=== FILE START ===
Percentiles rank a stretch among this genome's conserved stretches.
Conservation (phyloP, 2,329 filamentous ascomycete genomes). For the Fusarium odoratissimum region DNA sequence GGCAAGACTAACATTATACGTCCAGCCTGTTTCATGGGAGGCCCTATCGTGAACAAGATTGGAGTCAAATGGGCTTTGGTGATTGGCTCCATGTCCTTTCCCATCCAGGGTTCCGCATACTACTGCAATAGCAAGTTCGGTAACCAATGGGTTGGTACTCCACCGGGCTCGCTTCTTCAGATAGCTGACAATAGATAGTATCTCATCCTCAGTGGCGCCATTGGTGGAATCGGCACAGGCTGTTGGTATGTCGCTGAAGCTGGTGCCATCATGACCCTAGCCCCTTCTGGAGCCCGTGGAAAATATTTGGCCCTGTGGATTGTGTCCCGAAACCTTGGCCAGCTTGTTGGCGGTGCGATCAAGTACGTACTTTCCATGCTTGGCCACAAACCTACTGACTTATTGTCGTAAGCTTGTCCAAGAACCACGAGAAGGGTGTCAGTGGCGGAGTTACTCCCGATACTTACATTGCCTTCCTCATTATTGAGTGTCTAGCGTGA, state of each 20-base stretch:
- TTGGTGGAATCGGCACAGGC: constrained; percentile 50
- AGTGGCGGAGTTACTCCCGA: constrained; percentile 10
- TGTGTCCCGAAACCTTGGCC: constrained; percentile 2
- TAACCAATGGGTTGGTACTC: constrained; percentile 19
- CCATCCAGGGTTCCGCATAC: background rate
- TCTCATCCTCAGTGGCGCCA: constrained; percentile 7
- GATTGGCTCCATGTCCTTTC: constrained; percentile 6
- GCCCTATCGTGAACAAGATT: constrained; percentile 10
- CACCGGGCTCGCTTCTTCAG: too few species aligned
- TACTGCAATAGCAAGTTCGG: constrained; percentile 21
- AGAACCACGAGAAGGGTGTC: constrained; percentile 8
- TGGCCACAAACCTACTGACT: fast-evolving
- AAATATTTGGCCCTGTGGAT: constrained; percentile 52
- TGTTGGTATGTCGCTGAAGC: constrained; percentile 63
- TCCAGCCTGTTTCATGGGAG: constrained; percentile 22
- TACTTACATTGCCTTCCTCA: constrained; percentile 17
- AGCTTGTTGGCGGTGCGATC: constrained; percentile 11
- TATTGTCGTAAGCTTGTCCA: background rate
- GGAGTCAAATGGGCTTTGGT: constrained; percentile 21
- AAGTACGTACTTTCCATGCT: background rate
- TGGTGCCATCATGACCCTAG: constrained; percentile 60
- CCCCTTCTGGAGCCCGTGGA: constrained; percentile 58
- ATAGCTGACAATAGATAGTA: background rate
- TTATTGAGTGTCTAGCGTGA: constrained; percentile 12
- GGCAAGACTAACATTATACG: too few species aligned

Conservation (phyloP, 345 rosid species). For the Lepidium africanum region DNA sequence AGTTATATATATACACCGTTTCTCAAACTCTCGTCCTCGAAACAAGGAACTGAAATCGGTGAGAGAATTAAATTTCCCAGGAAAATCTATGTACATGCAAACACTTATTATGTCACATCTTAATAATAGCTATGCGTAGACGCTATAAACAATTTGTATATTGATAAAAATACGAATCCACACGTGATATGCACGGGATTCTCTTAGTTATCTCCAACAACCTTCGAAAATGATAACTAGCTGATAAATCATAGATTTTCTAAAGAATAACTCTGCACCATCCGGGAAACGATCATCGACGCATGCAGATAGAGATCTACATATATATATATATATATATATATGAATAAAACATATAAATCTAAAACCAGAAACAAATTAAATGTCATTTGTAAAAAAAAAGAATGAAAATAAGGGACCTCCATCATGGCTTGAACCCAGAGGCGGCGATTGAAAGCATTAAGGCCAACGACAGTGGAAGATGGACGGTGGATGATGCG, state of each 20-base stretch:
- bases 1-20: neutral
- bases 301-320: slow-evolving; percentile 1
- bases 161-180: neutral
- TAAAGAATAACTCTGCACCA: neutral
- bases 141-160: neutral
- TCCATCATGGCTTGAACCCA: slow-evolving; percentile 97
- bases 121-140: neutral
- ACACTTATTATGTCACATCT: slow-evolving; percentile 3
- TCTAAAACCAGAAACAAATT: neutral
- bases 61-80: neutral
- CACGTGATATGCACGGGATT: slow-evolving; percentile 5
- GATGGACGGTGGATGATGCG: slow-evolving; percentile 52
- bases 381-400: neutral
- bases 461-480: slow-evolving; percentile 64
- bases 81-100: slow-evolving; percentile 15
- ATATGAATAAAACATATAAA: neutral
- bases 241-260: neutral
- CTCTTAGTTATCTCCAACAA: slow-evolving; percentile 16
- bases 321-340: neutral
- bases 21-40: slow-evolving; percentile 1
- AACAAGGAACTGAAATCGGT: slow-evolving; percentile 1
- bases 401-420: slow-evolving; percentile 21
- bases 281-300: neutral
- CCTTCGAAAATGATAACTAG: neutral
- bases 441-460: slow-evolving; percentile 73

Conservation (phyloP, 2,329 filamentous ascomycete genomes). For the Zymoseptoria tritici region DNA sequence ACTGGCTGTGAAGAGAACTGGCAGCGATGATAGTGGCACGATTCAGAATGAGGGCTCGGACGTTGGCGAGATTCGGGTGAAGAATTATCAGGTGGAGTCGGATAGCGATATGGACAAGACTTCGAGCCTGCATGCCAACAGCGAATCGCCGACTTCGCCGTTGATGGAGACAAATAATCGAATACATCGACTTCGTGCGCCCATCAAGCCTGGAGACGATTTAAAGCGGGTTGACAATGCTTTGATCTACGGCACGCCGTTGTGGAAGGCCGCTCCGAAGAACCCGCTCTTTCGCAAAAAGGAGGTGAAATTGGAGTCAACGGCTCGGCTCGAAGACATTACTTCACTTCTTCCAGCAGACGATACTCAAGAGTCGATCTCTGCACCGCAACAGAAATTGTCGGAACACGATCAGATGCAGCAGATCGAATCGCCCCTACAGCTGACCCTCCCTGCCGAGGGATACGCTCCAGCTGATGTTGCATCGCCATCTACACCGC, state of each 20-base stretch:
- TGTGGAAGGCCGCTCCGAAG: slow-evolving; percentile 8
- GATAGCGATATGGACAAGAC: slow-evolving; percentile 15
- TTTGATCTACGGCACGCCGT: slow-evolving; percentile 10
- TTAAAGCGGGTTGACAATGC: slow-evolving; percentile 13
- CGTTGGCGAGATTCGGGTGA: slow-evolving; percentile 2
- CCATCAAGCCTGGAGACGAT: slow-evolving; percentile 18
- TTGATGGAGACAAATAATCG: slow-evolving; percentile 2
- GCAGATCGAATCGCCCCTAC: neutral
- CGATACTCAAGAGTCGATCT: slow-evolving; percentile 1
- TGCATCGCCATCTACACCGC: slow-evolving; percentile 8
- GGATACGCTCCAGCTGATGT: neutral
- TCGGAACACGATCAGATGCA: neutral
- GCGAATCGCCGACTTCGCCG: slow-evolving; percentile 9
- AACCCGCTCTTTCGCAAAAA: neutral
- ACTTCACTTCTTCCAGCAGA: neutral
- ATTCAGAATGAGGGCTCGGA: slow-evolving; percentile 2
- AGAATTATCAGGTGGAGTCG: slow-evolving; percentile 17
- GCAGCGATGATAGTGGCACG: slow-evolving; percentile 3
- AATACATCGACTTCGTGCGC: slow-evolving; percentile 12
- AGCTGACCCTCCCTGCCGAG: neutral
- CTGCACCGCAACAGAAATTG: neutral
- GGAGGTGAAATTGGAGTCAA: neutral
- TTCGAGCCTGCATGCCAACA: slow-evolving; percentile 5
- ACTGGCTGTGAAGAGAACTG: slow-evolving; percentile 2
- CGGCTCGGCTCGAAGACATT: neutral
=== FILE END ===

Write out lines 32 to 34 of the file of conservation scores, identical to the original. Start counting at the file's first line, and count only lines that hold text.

- TAAAGAATAACTCTGCACCA: neutral
- bases 141-160: neutral
- TCCATCATGGCTTGAACCCA: slow-evolving; percentile 97